Big Mac (Mackie) is my 13-year old baby full blooded German Rottweiler. He has been a part of my family since he was 10 weeks old.
Mackie was a tough little puppy with lots of spunk, however, I noticed that he ran differently than my Boxer, Augie. When Mackie would run, both of his hind legs would move in unison rather than alternating. At the time, I was new to Rottweilers and to all of the medical issues that came along with his breed.
I took him to see his veterinarian. She x-rayed his back legs and hips and informed me of what she had suspected – Mackie was born with hip dysplasia in both hips. It was suggested to me that he was in for a tough life with both of his hips in despair and that I should consider putting him to sleep. I thought that these people were crazy. A life is precious and he had so much life in him. He was a gorgeous little fella!
Throughout Mackie’s infancy, teenage, and young adult years, he got along wonderfully and I gave him no medication, as per the advice of his doctor. Occasionally, on rainy days, however, I would give him medication for pain.
Mackie has always been a phenomenal swimmer. We would go to lakes in New Jersey, where he grew up, and later to the Bay in Tampa, Florida. He was a swimming fool! His doctor informed me that this was good and largely due to his hip dysplasia. Just to give you a general idea, Mackie would swim all the way out to the floating markers at the beach and back.
Mackie always compensated for his disability, and I kept a close eye on him to avoid a broken hip or any other type of medical problem. It was not until just recently, at the ripe age of 13 that his medical condition began to seriously deteriorate.
It was a day not unlike any other and Mackie was lying down in the living room. When I went to wake him up from his nap, so that he could do his business before bed, he was unable to use his hind legs to stand up. This went on for days. I had to carry him (121 pounds of dead weight) to do his business and get around. It was devastating and he was miserable.
A few days into this crisis, I brought Mackie to see his doctor. Through a series of medical tests and x-rays, the doctor determined that the back half of Mackie’s spine had completely fused together. The doctor said that this had gone on for years and must have been very painful. Between Mackie’s hip dysplasia and now his spinal condition, the doctor said that he was paralyzed from the lower half of his body down. Once again, it was suggested that I put him to sleep. Not going to happen!
I felt terrible. I felt like a horrible parent because I was completely unaware of his deteriorating spinal condition and the pain that he must have endured through those years. I had to move on and figure out a way to bring some quality of life to Mackie again.
I did some Internet research and I came across this website. The wheelchair had great reviews. I called and spoke with a company representative, Ms. Costa, and she went through all of the details and benefits of using their wheelchair. Thanks to my CareCredit card and the help of Mackie’s veterinarian, I was able to order the wheelchair.
At first, I just ordered the hind leg portion of the wheelchair thinking that Mackie would have the strength in his front legs to support and transport himself. Unfortunately, that was not the case. Mackie lacked the strength in his front legs. I was terribly disappointed and considered returning the wheelchair. However, I called Ms. Costa and discussed the problems that we were experiencing. Ms. Costa had the solution! We decided to turn Mackie’s wheelchair into a quad-wheelchair – meaning the wheelchair had four legs to fully support his body rather than just the two back wheels for support.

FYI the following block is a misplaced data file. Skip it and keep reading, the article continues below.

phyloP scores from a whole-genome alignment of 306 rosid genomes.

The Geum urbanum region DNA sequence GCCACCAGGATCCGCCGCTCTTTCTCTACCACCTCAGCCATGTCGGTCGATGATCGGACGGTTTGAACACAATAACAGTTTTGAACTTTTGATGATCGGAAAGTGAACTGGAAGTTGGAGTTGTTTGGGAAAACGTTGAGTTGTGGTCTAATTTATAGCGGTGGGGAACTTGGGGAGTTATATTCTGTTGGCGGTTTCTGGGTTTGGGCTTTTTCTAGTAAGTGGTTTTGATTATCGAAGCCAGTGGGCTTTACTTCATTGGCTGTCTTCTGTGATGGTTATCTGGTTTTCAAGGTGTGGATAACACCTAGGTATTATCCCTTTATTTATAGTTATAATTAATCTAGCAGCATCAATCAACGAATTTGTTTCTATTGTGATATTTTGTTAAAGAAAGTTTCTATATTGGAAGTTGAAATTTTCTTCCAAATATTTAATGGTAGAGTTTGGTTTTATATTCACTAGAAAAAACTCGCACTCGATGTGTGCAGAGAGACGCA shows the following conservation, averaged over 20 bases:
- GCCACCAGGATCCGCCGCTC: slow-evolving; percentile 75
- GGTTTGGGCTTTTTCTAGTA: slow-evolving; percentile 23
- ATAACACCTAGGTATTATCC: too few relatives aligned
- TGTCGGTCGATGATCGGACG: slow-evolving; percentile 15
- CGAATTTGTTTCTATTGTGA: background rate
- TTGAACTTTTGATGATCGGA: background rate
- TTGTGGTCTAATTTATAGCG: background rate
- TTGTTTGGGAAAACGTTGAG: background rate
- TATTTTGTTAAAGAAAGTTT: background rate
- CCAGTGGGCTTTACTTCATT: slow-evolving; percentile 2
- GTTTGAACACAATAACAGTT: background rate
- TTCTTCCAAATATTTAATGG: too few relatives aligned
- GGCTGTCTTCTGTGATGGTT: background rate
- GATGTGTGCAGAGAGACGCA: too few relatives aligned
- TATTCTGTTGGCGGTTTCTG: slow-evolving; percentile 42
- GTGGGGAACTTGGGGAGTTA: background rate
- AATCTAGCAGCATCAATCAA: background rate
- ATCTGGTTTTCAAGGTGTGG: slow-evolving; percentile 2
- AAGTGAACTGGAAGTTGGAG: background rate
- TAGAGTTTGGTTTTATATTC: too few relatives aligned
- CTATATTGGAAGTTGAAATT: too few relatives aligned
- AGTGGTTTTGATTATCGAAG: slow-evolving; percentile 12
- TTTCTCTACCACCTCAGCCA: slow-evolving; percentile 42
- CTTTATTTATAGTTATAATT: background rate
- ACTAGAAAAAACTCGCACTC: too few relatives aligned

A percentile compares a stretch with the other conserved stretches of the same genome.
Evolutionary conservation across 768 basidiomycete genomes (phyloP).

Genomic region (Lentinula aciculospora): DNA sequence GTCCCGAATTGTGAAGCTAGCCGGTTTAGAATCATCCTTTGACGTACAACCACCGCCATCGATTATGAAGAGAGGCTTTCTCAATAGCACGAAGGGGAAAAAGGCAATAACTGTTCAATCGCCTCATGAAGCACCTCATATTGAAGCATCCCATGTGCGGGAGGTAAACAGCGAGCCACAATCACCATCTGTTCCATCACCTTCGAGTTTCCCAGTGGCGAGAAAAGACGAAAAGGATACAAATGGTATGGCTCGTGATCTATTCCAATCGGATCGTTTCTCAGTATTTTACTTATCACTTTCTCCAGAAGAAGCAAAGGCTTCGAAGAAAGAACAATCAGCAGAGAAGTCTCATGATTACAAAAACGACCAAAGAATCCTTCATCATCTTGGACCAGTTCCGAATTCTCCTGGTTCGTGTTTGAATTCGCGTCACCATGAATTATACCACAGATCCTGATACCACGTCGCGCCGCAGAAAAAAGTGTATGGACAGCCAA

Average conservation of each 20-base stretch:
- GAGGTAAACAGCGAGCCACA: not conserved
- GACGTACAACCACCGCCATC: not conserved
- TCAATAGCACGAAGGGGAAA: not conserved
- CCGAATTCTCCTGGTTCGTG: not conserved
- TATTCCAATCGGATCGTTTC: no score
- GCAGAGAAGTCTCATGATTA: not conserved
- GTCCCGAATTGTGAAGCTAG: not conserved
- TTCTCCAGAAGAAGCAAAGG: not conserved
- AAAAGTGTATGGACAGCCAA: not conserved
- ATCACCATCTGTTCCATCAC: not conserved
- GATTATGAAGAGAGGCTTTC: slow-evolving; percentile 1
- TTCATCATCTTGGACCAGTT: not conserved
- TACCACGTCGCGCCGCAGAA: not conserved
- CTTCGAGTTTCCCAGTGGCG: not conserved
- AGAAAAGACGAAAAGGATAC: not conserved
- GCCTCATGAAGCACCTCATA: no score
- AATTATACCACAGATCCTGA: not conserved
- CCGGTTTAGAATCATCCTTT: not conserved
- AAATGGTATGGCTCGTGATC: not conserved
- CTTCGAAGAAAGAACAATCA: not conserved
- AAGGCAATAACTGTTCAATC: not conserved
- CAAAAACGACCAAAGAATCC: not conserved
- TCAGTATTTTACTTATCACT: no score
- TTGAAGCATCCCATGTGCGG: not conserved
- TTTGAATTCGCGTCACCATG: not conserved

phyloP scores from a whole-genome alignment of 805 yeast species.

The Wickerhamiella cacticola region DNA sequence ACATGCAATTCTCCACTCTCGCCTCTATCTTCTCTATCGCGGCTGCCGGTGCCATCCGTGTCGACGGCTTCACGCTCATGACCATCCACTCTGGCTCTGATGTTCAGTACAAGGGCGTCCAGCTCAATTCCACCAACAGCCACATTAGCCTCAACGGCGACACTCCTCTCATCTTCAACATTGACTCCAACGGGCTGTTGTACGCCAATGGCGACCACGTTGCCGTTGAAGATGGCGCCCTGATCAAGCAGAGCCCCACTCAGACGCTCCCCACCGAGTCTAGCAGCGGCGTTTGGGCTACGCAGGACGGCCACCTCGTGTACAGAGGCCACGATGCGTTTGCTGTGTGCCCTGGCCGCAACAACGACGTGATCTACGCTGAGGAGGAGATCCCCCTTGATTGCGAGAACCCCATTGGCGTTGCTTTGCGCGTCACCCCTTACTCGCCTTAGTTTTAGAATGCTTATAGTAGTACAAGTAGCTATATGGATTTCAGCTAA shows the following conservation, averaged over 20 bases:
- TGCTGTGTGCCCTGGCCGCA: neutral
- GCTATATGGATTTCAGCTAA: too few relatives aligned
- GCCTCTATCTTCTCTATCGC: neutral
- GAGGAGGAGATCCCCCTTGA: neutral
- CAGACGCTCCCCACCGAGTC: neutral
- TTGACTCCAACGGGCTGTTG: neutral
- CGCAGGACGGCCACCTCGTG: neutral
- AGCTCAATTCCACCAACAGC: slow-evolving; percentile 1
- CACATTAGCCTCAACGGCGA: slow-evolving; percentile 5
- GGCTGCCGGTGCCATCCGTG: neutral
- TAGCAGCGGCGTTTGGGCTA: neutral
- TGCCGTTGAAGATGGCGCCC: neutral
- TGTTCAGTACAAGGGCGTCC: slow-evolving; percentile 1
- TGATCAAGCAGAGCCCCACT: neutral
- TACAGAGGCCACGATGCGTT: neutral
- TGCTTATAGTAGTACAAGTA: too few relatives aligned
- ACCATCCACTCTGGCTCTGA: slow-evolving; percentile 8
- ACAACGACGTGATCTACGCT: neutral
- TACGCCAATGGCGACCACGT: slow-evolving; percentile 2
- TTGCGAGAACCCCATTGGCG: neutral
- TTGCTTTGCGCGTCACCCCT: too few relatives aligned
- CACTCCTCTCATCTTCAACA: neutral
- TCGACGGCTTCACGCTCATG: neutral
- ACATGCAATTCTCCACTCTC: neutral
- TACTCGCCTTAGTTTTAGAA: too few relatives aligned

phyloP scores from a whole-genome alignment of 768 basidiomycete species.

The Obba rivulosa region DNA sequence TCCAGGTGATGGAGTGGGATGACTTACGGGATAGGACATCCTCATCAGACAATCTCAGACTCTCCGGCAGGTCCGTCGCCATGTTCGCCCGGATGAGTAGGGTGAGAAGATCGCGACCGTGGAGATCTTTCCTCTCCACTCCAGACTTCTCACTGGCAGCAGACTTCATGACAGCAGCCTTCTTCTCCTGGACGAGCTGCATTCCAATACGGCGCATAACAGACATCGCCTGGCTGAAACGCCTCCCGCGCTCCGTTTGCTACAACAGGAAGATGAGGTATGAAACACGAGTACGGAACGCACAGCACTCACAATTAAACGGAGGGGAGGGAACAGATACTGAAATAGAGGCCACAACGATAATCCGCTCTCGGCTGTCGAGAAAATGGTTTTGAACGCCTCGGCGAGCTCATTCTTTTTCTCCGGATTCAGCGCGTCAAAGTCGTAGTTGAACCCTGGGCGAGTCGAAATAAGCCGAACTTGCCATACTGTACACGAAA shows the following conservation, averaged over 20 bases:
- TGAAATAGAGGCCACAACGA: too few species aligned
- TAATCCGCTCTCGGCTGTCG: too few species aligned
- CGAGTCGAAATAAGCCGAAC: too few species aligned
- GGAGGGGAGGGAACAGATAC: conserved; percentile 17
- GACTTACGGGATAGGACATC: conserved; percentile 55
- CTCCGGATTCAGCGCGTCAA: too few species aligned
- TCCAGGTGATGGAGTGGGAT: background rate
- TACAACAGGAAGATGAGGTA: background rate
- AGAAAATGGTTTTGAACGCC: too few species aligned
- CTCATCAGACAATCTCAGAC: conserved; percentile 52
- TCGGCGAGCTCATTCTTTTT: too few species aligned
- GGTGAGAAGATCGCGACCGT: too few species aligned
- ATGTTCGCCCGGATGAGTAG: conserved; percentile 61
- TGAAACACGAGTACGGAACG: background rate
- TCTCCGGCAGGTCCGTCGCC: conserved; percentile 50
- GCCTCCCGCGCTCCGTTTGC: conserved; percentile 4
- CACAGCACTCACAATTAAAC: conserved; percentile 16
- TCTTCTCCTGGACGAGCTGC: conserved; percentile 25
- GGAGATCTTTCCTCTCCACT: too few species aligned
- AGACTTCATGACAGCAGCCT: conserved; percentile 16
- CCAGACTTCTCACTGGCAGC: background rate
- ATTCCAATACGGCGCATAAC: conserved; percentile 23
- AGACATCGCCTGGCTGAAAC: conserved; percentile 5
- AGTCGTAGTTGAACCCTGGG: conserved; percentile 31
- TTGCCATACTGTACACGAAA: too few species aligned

I will not lie – it was tough going to get Mackie adjusted to his new wheelchair. He just could not figure out how to maneuver, to say nothing about doing his business. However, we kept on keeping on with ten and then twenty minutes a day. It was tough going but then it clicked for him like a youngster learning to ride a bicycle.
Mackie began to walk up and down the driveway and then up and down the block. Then he learned to do his business while using his chair. His progress continued steadily until a sunny day when he independently stood up and walked across the living room to get a drink of water. I was stunned! From that point on, Mackie began to walk independently for short periods of time. I kept using his wheelchair every time he went out for a walk, however. I was diligent in his daily walks up and down the block in his wheelchair to continue his physical therapy.
Then something miraculous happened – Mackie regained full mobility and he is completely walking independently of his wheelchair. It is as though this medical crisis never happened. He has even begun to quickly walk after his ball in my yard while playing with his siblings. It is amazing and far beyond the expectations of his doctor.
It has been through the consistent physical therapy provided by his wheelchair that he has regained his mobility and life back. We have not entirely given up on his wheelchair, however. Mackie takes a daily walk in his wheelchair up and down the block every afternoon to continue his physical therapy.
Although his recovery has been amazing, I am a realist and I understand that his current state of mobility is fleeting. I know he will digress back into a state of being wheelchair bound but we are enjoying the independence that his wheelchair is providing him.
In summation, there are no two ways about it – Mackie’s wheelchair has provided him with mobility, independence, and quality of life again. Moreover, it has saved his life. Without this wheelchair I would not have been able to care for Mackie in his disabled state of complete immobility. Mackie’s wheelchair is his savior!